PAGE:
Last month I was driving through Swan Quarter after a prenatal appointment at the Hyde County Health Department. I happened upon a radio show discussion, among the few stations to choose from, and the topic was the education system. The host, Diane Rehm and guests all discussed the benefits versus the costs of a college education. I was interested to happen upon this program after receiving a disconcerting letter from a company that will now be servicing my student loans in place of the Department of Education. Not only did I notice that the terms of the Public Service Loan Forgiveness program were changed (now requires 25 years of “qualifying payments” versus 10 years), I also realized I no longer qualified for an Income Based Repayment Program which would skyrocket the amount I owe monthly pushing me to default on my loans. This all had me thinking about whether college was the right decision for me.
When I began my college education in 2004 I was encouraged by guidance counselors to choose any major I found interesting and move forward. Unfortunately, there was no discussion about the economic situation of my family, the reality of repaying student loans without financial support for other expenses (rent, day to day expenses, bills, car payments), and absolutely no assistance understanding the terms of student loans. Furthermore, there seemed to be a disconnect between educators and the workplace, including the realities of upcoming labor needs in the coming decade. It seemed many professors were professors for many years, and while some had experience in the workplace, they didn’t often share stories about the harsh realities of the workplace. As a naive 18 year old, excited about college, with no understanding or family history of higher education, I decided to commit to a 3+2 program which would allow me to complete an undergraduate program in 3 years with a graduate program of 2 years to follow. Nearly $70,000 later I realize this was an incredible mistake for me, and that many low income students must face the reality that education costs may paralyze them financially in the future. College does not offer guaranteed employment, and often doesn’t prepare students for the workplace. Spending 3 years in a classroom taught me nothing about interacting with coworkers and superiors, dealing with workplace conflicts, negotiating salary, or adjusting to a rigorous work schedule of 10-12 hours a day. My time working at Radio Shack, New York and Company, and Boston Market was more informational and instead of paying for this education I actually earned money.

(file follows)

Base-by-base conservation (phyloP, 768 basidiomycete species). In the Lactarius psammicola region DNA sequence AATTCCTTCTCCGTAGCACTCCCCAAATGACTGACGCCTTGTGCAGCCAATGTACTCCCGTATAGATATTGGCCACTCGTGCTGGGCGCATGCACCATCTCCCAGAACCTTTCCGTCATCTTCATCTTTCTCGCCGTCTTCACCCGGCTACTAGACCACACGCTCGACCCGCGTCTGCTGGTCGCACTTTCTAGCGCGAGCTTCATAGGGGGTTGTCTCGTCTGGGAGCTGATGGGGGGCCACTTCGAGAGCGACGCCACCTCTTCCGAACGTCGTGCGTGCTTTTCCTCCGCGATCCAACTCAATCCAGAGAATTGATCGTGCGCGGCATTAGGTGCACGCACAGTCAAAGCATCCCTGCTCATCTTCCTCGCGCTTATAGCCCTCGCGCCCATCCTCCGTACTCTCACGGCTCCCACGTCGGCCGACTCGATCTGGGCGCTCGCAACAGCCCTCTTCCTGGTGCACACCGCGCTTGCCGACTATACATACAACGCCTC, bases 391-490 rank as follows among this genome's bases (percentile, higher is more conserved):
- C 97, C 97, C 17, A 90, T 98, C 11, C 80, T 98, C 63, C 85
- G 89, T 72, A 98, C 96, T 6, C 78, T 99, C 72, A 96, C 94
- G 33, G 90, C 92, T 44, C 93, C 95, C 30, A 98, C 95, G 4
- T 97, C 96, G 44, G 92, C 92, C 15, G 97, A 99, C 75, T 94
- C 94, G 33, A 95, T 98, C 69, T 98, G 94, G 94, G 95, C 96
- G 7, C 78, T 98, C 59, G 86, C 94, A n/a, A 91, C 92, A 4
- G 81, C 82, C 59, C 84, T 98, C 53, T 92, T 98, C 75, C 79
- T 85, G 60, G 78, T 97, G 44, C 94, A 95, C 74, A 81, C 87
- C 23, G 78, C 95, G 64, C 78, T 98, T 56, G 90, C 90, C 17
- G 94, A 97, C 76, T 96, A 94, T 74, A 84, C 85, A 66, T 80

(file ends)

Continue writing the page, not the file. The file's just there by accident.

I started this blog in 2011 when I was questioning my choices, and peering into a bleak financial future. Today my finances haven’t improved and I’ve learned a new way of life. As I embark on a new journey into parenthood I find myself questioning whether a college education is the best choice for my child. Moving forward I’m going to have to get creative, this article offers some leads. Although I’m not sure in which direction I’ll go, I do know that if I could go back in time I wouldn’t borrow any money in order to fund my education. I recognize that decision might not have led me to where I am today, but I also fear the consequences of defaulting and live with constant worry about my (and now my child’s) future.
I end this post with a word of caution to those moving forward after high school; discuss the terms of any loan with a lawyer or do research on your own before you sign any document (but you still may find the terms very complicated and difficult to understand), weigh the benefits and costs of owing money, and choose a major based on the needs of the labor market not based on your personal interests (that’s what hobbies are for), be your own advocate and get the most out of your time (don’t take easy courses, take practical courses), work throughout your college years (not just as an intern or at a work study), and network, and don’t go to college just because you think you’re supposed to. Good luck future college students, and future employees!